Tuesday, 27 August 2013

Lemon yoghurt cake

Being a vegetarian for me is not difficult.  Especially when my family is mostly vegetarian and my dad makes the most delicious vegetarian dishes ever. There are many more plant based food out there, so many more delicious choices that you can choose from to feel deprived of the few meat selection that we don't eat. A trip to the morning market will leave you filled with such joy from seeing the colourful produce. 

Eating out is of course a different matter. Majority of the restaurants have menus that are dominated by the meat selection.  Although there has been an increase in awareness of special diets consumers and most restaurants do have a few dishes to accommodate vegetarians but it is still that isn't it? To accommodate rather than to celebrate. But anyway, I am not that picky. Even though I would love to see the veg scene in Auckland expand, I am glad that at least most restaurants do offer vegetarian options. And if they don't, most places are more than happy to omit the protein part of the dish if you ask nicely. I mean, it saves them money. 

Over the past week I have been tied down by tests and assignments. One assignment in particular was especially difficult for me to do. It is about meat. Just my luck. We had to discuss the reactions of myoglobin, which is the main protein in meat responsible for meat colour, which also translates as meat quality in most consumers' eyes. After 4 weeks of procrastination, and a final week of forcing myself to research and write, I managed to squeeze out about 4000 words. (So glad that the lecturer said to NOT write 6000 words but rather to ere on the halfway mark as he's got a pile of thesis to go through alongside our assignments.) By about an hour before the deadline, I've truly had enough. I have tried my best in writing about something I am passionately against. I felt saddened by some facts that I read. Like wow, global meat consumption increased by a whopping 600% since 1950. How many kgs of meat are people eating per year? How many animals are being killed each day just so humans could enjoy the taste of it for a curt few seconds/minutes? Why must human build our enjoyment on others' suffering? 

Anyway, after I handed in the assignment, I headed straight home. As I passed my front lawn, I noticed the daisies have sprung up, white and yellow in the sea of green. That sight cleared my mind. I just love how strongly survival driven plants are. Just a few days of heavy rain and the soil have moistened enough for these plants to shoot out. Odd as it is for daisies to bloom in August, signaling the premature arrival of spring, I felt comforted by the thought that the season of growth is upon us.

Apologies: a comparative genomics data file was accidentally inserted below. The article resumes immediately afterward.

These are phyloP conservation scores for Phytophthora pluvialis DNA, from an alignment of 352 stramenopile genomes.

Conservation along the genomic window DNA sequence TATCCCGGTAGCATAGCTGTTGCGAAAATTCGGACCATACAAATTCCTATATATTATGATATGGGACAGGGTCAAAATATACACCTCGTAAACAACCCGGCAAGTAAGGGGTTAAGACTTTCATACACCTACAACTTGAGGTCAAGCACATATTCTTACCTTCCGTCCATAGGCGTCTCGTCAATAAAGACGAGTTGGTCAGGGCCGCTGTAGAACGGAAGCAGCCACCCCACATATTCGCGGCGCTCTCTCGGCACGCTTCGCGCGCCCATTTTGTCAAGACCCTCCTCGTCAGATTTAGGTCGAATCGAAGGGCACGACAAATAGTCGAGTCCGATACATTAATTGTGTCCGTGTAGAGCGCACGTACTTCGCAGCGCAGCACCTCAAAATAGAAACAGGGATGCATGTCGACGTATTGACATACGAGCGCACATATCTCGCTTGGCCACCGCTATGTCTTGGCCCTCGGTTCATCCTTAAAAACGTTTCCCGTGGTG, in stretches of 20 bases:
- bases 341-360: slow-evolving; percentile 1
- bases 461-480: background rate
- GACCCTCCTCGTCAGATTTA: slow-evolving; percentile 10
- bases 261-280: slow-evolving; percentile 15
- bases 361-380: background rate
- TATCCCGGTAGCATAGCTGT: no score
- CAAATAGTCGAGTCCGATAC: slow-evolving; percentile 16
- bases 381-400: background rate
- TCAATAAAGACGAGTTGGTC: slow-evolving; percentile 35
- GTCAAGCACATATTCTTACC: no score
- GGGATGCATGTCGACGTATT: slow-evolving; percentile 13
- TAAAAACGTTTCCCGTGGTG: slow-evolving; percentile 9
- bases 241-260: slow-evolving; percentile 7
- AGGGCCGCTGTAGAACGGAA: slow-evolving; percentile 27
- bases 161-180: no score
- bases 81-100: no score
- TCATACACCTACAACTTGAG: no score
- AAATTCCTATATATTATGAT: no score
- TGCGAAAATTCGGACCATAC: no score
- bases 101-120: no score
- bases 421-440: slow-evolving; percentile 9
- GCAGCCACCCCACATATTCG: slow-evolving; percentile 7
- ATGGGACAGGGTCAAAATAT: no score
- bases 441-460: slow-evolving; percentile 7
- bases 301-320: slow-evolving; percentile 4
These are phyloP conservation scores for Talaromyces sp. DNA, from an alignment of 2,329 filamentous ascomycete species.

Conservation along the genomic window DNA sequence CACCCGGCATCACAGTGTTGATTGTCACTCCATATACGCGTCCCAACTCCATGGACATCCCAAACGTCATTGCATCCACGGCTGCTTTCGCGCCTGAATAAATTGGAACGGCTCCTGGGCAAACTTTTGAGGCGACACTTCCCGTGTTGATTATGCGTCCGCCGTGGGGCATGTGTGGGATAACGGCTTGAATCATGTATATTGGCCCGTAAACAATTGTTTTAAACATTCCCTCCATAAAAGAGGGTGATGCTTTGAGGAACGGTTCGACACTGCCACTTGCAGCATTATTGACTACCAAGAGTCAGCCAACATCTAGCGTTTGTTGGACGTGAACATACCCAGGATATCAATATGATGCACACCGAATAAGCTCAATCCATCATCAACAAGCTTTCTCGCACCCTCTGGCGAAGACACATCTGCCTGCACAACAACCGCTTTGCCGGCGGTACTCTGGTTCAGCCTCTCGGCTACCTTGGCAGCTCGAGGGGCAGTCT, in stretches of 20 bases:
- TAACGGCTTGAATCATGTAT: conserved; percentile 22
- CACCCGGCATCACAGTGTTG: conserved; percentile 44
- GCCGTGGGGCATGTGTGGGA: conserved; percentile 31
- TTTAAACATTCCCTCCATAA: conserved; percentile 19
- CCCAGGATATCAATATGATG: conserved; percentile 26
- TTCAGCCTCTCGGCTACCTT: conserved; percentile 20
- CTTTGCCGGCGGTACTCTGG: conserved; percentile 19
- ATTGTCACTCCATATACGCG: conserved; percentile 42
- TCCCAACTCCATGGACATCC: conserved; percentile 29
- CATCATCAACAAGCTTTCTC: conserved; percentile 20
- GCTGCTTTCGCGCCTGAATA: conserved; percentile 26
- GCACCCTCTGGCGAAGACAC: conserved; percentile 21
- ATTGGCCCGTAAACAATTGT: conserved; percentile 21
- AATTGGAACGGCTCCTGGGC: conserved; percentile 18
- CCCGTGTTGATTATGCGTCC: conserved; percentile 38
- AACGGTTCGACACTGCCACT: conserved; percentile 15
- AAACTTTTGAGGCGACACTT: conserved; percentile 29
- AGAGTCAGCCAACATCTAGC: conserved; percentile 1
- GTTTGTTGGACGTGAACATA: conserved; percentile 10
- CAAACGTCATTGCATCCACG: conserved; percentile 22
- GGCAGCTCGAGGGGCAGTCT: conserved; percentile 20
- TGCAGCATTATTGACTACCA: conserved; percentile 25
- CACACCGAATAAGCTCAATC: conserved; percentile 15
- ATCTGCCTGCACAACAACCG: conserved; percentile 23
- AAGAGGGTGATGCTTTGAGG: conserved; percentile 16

I am also glad that the winter fruits are still in full bloom! Our lemon tree in our backyard's been having a field day (month). So much yellow!!! So much happiness!! So much earthy satisfaction and pure joy just looking at them!! I love lemons. They're like laughter growing on a tree. That vibrant colour just blows away any dark clouds in your mind. So. In celebration of winter's gifts and early spring, I made a comforting lemony lemon cake :) 

[Lemon Yoghurt Cake]
280g flour (I used 200g unbleached AP flour + 40g wholemeal flour + 40g almond meal. The almond meal makes it much moister)
3 tsp baking powder
1/2 tsp salt
2 eggs
140g raw sugar, blended
1 tsp raw honey
1 tsp vanilla
zest of 2 lemons
juice of 2 lemons 
250ml natural yoghurt
120ml olive oil

1. Preheat oven to 180C. Line an 8 inch cake tin. 
2. Sift together flour, baking powder and salt. Set aside. 
3. Beat together eggs, sugar and honey until thick and pale. 
4. Add the vanilla, zest and juice of lemon. Beat until well incorporated. 
5. Stir in the flour mixture until just combined. 
6. Stir together olive oil and yoghurt until well mixed. Add to the cake mixture. Stir until just combined.
7. Pour into the lined cake tin and bake for approximately 45 minutes or until skewer inserted comes out clean, cake is well coloured and firm but slightly bouncy to the touch. 
8. Remove from oven and cool in tin for 10 minutes before removing the cake from the tin and cooling on a wire rack. 
9. Serve as is or with a dollop of yoghurt. 

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